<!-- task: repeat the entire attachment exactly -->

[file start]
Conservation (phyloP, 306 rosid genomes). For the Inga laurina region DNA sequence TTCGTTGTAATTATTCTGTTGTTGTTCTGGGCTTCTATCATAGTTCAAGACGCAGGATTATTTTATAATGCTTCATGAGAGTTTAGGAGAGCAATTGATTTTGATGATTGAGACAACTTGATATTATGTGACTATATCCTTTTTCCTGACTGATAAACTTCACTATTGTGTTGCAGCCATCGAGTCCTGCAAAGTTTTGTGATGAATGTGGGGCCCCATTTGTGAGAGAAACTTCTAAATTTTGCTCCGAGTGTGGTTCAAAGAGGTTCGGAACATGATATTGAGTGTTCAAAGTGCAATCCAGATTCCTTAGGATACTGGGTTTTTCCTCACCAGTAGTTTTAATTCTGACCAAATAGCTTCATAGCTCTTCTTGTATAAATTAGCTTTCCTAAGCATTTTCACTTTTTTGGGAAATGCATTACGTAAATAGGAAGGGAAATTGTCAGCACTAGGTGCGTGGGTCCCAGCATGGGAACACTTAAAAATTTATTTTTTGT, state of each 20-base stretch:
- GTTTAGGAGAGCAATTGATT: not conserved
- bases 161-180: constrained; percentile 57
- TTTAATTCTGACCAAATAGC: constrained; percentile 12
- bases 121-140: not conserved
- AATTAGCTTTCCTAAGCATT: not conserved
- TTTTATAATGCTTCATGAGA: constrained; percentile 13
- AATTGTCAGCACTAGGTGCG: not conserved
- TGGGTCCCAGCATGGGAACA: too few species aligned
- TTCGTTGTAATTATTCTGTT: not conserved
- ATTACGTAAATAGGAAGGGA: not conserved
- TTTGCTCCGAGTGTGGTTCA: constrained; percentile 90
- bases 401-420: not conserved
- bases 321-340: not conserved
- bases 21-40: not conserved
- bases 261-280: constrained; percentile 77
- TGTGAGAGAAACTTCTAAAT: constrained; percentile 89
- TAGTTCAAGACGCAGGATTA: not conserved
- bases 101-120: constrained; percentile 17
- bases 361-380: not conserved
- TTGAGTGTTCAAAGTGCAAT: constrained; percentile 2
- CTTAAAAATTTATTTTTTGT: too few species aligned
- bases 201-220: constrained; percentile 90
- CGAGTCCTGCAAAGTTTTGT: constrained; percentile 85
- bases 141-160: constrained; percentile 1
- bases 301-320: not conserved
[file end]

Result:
Conservation (phyloP, 306 rosid genomes). For the Inga laurina region DNA sequence TTCGTTGTAATTATTCTGTTGTTGTTCTGGGCTTCTATCATAGTTCAAGACGCAGGATTATTTTATAATGCTTCATGAGAGTTTAGGAGAGCAATTGATTTTGATGATTGAGACAACTTGATATTATGTGACTATATCCTTTTTCCTGACTGATAAACTTCACTATTGTGTTGCAGCCATCGAGTCCTGCAAAGTTTTGTGATGAATGTGGGGCCCCATTTGTGAGAGAAACTTCTAAATTTTGCTCCGAGTGTGGTTCAAAGAGGTTCGGAACATGATATTGAGTGTTCAAAGTGCAATCCAGATTCCTTAGGATACTGGGTTTTTCCTCACCAGTAGTTTTAATTCTGACCAAATAGCTTCATAGCTCTTCTTGTATAAATTAGCTTTCCTAAGCATTTTCACTTTTTTGGGAAATGCATTACGTAAATAGGAAGGGAAATTGTCAGCACTAGGTGCGTGGGTCCCAGCATGGGAACACTTAAAAATTTATTTTTTGT, state of each 20-base stretch:
- GTTTAGGAGAGCAATTGATT: not conserved
- bases 161-180: constrained; percentile 57
- TTTAATTCTGACCAAATAGC: constrained; percentile 12
- bases 121-140: not conserved
- AATTAGCTTTCCTAAGCATT: not conserved
- TTTTATAATGCTTCATGAGA: constrained; percentile 13
- AATTGTCAGCACTAGGTGCG: not conserved
- TGGGTCCCAGCATGGGAACA: too few species aligned
- TTCGTTGTAATTATTCTGTT: not conserved
- ATTACGTAAATAGGAAGGGA: not conserved
- TTTGCTCCGAGTGTGGTTCA: constrained; percentile 90
- bases 401-420: not conserved
- bases 321-340: not conserved
- bases 21-40: not conserved
- bases 261-280: constrained; percentile 77
- TGTGAGAGAAACTTCTAAAT: constrained; percentile 89
- TAGTTCAAGACGCAGGATTA: not conserved
- bases 101-120: constrained; percentile 17
- bases 361-380: not conserved
- TTGAGTGTTCAAAGTGCAAT: constrained; percentile 2
- CTTAAAAATTTATTTTTTGT: too few species aligned
- bases 201-220: constrained; percentile 90
- CGAGTCCTGCAAAGTTTTGT: constrained; percentile 85
- bases 141-160: constrained; percentile 1
- bases 301-320: not conserved